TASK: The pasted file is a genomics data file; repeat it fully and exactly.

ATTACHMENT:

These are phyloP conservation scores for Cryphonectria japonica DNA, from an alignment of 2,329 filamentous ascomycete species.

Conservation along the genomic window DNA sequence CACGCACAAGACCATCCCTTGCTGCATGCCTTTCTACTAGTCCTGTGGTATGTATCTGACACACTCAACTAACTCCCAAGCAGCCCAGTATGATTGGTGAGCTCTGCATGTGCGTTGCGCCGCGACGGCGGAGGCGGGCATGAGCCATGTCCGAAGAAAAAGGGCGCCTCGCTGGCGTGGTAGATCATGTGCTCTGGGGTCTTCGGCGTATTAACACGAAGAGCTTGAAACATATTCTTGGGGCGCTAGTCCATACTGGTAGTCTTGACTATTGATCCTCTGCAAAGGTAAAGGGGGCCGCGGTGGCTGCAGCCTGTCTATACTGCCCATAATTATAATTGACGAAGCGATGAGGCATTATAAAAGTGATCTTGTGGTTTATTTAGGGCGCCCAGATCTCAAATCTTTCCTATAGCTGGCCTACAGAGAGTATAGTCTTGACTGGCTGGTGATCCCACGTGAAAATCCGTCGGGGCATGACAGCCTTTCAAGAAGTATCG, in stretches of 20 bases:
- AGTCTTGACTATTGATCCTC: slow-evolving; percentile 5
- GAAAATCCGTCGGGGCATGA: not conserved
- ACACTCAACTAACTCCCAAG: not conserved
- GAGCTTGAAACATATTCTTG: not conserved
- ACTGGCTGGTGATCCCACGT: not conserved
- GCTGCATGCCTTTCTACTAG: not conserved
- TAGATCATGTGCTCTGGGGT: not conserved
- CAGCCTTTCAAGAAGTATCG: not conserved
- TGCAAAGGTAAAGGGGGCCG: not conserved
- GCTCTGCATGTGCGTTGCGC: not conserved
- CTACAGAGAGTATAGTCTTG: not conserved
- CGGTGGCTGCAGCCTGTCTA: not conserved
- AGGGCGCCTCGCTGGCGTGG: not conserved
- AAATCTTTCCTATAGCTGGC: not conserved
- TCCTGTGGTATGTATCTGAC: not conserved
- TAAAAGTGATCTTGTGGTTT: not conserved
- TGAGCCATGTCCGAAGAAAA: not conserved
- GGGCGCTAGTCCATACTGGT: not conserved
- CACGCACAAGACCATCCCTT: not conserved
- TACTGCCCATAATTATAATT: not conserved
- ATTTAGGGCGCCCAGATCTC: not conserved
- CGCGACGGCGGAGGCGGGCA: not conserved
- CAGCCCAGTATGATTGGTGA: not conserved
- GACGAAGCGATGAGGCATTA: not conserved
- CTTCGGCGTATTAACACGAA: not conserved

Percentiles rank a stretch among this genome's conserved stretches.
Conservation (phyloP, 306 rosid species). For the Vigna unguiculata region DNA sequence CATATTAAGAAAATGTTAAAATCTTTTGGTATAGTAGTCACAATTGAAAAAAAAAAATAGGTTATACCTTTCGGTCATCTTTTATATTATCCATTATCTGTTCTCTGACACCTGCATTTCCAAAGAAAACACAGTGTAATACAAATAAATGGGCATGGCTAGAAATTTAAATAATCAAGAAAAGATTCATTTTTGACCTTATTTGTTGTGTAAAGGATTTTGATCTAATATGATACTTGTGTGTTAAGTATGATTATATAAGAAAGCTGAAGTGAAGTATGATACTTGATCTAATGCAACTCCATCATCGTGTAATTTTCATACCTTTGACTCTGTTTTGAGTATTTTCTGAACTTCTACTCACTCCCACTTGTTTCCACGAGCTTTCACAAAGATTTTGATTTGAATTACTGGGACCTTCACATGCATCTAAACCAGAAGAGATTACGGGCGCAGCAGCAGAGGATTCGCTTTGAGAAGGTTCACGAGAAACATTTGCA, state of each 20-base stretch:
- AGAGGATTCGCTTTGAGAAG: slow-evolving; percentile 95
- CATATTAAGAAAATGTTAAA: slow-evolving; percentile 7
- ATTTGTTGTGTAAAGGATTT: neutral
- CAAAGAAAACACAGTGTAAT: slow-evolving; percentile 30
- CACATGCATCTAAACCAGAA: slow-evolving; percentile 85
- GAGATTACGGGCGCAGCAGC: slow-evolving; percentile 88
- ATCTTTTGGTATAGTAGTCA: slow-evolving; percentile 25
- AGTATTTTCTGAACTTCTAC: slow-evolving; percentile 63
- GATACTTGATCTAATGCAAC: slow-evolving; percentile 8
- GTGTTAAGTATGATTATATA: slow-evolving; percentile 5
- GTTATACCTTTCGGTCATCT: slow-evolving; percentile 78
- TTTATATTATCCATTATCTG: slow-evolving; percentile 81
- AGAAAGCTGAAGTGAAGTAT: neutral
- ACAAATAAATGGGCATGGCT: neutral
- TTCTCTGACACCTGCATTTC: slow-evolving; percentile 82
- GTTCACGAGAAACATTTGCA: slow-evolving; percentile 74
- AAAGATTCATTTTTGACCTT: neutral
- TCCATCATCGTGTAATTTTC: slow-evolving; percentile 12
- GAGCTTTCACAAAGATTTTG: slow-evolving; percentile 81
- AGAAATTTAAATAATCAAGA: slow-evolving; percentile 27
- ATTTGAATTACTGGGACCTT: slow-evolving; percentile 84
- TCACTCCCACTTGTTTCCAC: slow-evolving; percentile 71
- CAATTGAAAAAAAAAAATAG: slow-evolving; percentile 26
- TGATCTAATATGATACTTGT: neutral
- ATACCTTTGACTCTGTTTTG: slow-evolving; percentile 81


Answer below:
These are phyloP conservation scores for Cryphonectria japonica DNA, from an alignment of 2,329 filamentous ascomycete species.

Conservation along the genomic window DNA sequence CACGCACAAGACCATCCCTTGCTGCATGCCTTTCTACTAGTCCTGTGGTATGTATCTGACACACTCAACTAACTCCCAAGCAGCCCAGTATGATTGGTGAGCTCTGCATGTGCGTTGCGCCGCGACGGCGGAGGCGGGCATGAGCCATGTCCGAAGAAAAAGGGCGCCTCGCTGGCGTGGTAGATCATGTGCTCTGGGGTCTTCGGCGTATTAACACGAAGAGCTTGAAACATATTCTTGGGGCGCTAGTCCATACTGGTAGTCTTGACTATTGATCCTCTGCAAAGGTAAAGGGGGCCGCGGTGGCTGCAGCCTGTCTATACTGCCCATAATTATAATTGACGAAGCGATGAGGCATTATAAAAGTGATCTTGTGGTTTATTTAGGGCGCCCAGATCTCAAATCTTTCCTATAGCTGGCCTACAGAGAGTATAGTCTTGACTGGCTGGTGATCCCACGTGAAAATCCGTCGGGGCATGACAGCCTTTCAAGAAGTATCG, in stretches of 20 bases:
- AGTCTTGACTATTGATCCTC: slow-evolving; percentile 5
- GAAAATCCGTCGGGGCATGA: not conserved
- ACACTCAACTAACTCCCAAG: not conserved
- GAGCTTGAAACATATTCTTG: not conserved
- ACTGGCTGGTGATCCCACGT: not conserved
- GCTGCATGCCTTTCTACTAG: not conserved
- TAGATCATGTGCTCTGGGGT: not conserved
- CAGCCTTTCAAGAAGTATCG: not conserved
- TGCAAAGGTAAAGGGGGCCG: not conserved
- GCTCTGCATGTGCGTTGCGC: not conserved
- CTACAGAGAGTATAGTCTTG: not conserved
- CGGTGGCTGCAGCCTGTCTA: not conserved
- AGGGCGCCTCGCTGGCGTGG: not conserved
- AAATCTTTCCTATAGCTGGC: not conserved
- TCCTGTGGTATGTATCTGAC: not conserved
- TAAAAGTGATCTTGTGGTTT: not conserved
- TGAGCCATGTCCGAAGAAAA: not conserved
- GGGCGCTAGTCCATACTGGT: not conserved
- CACGCACAAGACCATCCCTT: not conserved
- TACTGCCCATAATTATAATT: not conserved
- ATTTAGGGCGCCCAGATCTC: not conserved
- CGCGACGGCGGAGGCGGGCA: not conserved
- CAGCCCAGTATGATTGGTGA: not conserved
- GACGAAGCGATGAGGCATTA: not conserved
- CTTCGGCGTATTAACACGAA: not conserved

Percentiles rank a stretch among this genome's conserved stretches.
Conservation (phyloP, 306 rosid species). For the Vigna unguiculata region DNA sequence CATATTAAGAAAATGTTAAAATCTTTTGGTATAGTAGTCACAATTGAAAAAAAAAAATAGGTTATACCTTTCGGTCATCTTTTATATTATCCATTATCTGTTCTCTGACACCTGCATTTCCAAAGAAAACACAGTGTAATACAAATAAATGGGCATGGCTAGAAATTTAAATAATCAAGAAAAGATTCATTTTTGACCTTATTTGTTGTGTAAAGGATTTTGATCTAATATGATACTTGTGTGTTAAGTATGATTATATAAGAAAGCTGAAGTGAAGTATGATACTTGATCTAATGCAACTCCATCATCGTGTAATTTTCATACCTTTGACTCTGTTTTGAGTATTTTCTGAACTTCTACTCACTCCCACTTGTTTCCACGAGCTTTCACAAAGATTTTGATTTGAATTACTGGGACCTTCACATGCATCTAAACCAGAAGAGATTACGGGCGCAGCAGCAGAGGATTCGCTTTGAGAAGGTTCACGAGAAACATTTGCA, state of each 20-base stretch:
- AGAGGATTCGCTTTGAGAAG: slow-evolving; percentile 95
- CATATTAAGAAAATGTTAAA: slow-evolving; percentile 7
- ATTTGTTGTGTAAAGGATTT: neutral
- CAAAGAAAACACAGTGTAAT: slow-evolving; percentile 30
- CACATGCATCTAAACCAGAA: slow-evolving; percentile 85
- GAGATTACGGGCGCAGCAGC: slow-evolving; percentile 88
- ATCTTTTGGTATAGTAGTCA: slow-evolving; percentile 25
- AGTATTTTCTGAACTTCTAC: slow-evolving; percentile 63
- GATACTTGATCTAATGCAAC: slow-evolving; percentile 8
- GTGTTAAGTATGATTATATA: slow-evolving; percentile 5
- GTTATACCTTTCGGTCATCT: slow-evolving; percentile 78
- TTTATATTATCCATTATCTG: slow-evolving; percentile 81
- AGAAAGCTGAAGTGAAGTAT: neutral
- ACAAATAAATGGGCATGGCT: neutral
- TTCTCTGACACCTGCATTTC: slow-evolving; percentile 82
- GTTCACGAGAAACATTTGCA: slow-evolving; percentile 74
- AAAGATTCATTTTTGACCTT: neutral
- TCCATCATCGTGTAATTTTC: slow-evolving; percentile 12
- GAGCTTTCACAAAGATTTTG: slow-evolving; percentile 81
- AGAAATTTAAATAATCAAGA: slow-evolving; percentile 27
- ATTTGAATTACTGGGACCTT: slow-evolving; percentile 84
- TCACTCCCACTTGTTTCCAC: slow-evolving; percentile 71
- CAATTGAAAAAAAAAAATAG: slow-evolving; percentile 26
- TGATCTAATATGATACTTGT: neutral
- ATACCTTTGACTCTGTTTTG: slow-evolving; percentile 81